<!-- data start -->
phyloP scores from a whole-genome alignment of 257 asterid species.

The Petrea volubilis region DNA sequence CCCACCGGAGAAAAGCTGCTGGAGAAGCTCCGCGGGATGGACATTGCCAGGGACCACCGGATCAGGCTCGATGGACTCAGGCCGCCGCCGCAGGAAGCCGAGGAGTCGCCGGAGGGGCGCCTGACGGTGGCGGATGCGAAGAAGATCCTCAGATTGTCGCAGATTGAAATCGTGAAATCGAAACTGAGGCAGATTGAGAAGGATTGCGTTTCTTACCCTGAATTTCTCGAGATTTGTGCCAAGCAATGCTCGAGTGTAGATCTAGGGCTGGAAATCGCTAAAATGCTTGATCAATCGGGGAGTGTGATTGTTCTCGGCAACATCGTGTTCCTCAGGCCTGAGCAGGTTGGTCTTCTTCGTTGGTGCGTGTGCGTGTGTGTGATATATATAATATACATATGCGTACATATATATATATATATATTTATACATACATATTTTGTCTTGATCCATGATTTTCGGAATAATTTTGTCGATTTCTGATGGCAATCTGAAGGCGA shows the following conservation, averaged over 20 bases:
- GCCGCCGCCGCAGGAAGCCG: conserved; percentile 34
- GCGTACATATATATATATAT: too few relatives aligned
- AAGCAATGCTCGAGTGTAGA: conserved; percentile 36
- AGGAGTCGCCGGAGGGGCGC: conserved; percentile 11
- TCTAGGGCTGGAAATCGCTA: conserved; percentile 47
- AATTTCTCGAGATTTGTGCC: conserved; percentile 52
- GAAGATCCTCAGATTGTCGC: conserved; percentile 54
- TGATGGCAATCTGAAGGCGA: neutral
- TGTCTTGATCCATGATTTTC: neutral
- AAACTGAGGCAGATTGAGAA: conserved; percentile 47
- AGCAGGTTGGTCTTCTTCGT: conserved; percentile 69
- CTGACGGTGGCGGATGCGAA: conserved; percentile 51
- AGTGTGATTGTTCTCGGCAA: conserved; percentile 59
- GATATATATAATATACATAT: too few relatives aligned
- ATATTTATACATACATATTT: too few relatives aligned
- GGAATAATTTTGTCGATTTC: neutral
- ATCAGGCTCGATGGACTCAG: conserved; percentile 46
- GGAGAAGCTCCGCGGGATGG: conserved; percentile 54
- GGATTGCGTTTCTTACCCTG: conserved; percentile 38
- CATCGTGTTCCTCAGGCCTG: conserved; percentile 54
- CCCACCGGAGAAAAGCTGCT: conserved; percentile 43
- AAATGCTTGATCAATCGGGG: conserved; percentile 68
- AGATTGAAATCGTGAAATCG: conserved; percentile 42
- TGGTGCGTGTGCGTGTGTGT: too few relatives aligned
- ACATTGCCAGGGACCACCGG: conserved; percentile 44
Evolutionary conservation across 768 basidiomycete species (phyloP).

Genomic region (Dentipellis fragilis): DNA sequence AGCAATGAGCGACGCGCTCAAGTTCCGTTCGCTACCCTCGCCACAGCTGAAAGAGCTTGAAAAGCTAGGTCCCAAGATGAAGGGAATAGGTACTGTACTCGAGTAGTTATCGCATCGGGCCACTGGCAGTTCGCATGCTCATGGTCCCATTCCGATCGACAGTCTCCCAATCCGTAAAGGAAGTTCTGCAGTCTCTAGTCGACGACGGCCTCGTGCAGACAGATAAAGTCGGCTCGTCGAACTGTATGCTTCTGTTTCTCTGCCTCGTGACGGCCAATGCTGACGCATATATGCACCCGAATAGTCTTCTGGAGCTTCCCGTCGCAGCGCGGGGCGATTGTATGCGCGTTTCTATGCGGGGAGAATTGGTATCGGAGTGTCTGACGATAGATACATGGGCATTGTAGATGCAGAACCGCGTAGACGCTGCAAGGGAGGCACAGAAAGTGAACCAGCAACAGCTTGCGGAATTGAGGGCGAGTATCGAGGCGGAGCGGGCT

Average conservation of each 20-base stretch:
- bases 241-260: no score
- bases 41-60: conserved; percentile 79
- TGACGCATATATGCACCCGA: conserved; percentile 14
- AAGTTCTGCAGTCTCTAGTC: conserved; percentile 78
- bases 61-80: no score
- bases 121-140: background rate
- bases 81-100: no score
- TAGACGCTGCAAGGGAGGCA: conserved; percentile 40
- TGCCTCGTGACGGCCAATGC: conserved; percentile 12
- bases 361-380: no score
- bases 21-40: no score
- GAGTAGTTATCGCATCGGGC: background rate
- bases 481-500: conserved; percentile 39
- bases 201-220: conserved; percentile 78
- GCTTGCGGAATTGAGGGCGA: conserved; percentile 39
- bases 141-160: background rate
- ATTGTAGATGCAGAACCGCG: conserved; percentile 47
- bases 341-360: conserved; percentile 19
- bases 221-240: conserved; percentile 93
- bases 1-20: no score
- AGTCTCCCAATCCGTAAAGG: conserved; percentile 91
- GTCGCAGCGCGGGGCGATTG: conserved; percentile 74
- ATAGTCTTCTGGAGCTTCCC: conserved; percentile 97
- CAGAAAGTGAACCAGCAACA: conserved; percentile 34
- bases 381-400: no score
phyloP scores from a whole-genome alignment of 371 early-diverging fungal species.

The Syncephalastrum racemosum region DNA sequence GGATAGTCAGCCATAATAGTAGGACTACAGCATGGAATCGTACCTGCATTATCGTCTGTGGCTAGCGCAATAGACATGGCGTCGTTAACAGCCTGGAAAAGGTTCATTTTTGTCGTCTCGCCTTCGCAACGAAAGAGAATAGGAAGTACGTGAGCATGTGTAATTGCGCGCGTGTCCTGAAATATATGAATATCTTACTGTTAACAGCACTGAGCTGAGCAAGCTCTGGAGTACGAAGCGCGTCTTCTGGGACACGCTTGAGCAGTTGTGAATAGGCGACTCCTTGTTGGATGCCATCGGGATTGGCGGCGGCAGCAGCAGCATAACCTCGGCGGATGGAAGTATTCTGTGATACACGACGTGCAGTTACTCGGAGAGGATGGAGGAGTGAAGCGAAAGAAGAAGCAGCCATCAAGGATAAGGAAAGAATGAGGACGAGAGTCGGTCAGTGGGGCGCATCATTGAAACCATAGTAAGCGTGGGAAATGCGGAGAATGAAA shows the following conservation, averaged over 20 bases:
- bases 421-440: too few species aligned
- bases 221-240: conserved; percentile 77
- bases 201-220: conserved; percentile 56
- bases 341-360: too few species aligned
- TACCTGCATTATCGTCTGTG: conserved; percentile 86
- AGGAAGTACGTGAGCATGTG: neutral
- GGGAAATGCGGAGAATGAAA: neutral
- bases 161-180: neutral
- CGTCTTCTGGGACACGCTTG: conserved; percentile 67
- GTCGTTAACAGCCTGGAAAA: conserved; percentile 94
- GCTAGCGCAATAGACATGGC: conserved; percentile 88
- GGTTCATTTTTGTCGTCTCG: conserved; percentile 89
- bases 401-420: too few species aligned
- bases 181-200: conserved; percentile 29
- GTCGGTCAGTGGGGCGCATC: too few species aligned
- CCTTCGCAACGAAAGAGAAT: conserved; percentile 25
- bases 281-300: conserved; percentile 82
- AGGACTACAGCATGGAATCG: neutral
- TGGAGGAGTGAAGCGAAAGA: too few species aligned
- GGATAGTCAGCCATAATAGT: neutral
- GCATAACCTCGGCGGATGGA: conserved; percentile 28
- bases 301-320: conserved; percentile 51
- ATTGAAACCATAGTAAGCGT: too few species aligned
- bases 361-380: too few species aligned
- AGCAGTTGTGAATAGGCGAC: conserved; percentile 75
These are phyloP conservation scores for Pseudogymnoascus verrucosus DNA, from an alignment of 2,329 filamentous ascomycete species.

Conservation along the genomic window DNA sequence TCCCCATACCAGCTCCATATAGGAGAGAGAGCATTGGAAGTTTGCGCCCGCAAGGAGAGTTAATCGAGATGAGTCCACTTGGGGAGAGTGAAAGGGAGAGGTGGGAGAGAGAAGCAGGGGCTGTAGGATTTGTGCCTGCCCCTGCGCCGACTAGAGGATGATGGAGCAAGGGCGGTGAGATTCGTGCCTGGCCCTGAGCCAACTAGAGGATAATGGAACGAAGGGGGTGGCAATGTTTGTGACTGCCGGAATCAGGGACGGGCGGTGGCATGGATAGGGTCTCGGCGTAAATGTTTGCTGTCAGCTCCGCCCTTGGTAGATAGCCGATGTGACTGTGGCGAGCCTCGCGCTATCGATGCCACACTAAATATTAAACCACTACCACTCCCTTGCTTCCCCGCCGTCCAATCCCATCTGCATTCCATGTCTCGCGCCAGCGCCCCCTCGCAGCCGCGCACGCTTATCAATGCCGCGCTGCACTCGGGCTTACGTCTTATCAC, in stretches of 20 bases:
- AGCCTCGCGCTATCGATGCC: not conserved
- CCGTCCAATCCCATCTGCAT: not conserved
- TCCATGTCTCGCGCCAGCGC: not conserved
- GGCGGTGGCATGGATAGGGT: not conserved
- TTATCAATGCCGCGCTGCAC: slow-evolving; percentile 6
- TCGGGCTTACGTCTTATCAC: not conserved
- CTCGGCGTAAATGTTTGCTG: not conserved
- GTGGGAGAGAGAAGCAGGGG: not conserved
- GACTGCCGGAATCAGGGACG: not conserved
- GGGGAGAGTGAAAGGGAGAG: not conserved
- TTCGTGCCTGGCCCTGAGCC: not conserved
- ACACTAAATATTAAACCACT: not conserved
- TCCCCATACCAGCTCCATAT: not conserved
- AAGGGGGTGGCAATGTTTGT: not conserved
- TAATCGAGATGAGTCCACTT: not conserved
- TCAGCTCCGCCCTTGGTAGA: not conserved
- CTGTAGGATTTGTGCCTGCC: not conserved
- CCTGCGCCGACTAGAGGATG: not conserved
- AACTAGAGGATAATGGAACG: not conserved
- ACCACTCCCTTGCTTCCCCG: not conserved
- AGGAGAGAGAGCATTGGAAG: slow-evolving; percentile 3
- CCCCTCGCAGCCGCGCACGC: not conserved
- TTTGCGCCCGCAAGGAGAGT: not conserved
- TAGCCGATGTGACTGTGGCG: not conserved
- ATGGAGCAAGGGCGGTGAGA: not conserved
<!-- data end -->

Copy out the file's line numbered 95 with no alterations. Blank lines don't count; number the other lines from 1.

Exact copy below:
- TTCGTGCCTGGCCCTGAGCC: not conserved